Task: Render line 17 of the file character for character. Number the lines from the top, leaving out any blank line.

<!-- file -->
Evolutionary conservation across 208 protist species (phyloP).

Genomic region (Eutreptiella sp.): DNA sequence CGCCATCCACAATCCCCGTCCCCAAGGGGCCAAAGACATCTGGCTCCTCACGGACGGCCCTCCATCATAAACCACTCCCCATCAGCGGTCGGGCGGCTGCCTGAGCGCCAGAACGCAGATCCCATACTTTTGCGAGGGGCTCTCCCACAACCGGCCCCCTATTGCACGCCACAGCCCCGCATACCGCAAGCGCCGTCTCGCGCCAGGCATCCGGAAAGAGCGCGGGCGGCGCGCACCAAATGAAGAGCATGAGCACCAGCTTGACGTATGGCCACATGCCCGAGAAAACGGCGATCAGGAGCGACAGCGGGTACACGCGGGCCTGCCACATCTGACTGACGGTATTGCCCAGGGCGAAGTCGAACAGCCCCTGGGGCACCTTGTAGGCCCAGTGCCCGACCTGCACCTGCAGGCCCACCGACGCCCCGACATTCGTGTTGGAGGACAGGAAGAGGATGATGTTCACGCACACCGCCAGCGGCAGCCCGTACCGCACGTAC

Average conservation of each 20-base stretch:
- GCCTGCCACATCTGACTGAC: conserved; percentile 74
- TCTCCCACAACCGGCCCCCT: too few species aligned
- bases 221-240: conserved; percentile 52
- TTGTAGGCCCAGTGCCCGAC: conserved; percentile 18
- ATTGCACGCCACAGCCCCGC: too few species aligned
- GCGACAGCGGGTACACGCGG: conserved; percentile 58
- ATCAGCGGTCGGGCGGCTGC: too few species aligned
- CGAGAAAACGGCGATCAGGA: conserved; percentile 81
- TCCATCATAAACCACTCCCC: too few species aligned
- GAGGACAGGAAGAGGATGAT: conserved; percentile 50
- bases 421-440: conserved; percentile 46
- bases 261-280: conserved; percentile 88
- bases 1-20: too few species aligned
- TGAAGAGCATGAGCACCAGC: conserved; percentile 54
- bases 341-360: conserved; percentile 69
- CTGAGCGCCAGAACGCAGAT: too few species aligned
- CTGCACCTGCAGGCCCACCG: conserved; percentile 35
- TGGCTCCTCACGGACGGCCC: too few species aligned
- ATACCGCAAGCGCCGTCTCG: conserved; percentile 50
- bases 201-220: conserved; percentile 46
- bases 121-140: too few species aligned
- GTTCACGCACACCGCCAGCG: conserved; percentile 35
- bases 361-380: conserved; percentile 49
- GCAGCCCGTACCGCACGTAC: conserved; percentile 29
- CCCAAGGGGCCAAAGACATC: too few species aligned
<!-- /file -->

- TGAAGAGCATGAGCACCAGC: conserved; percentile 54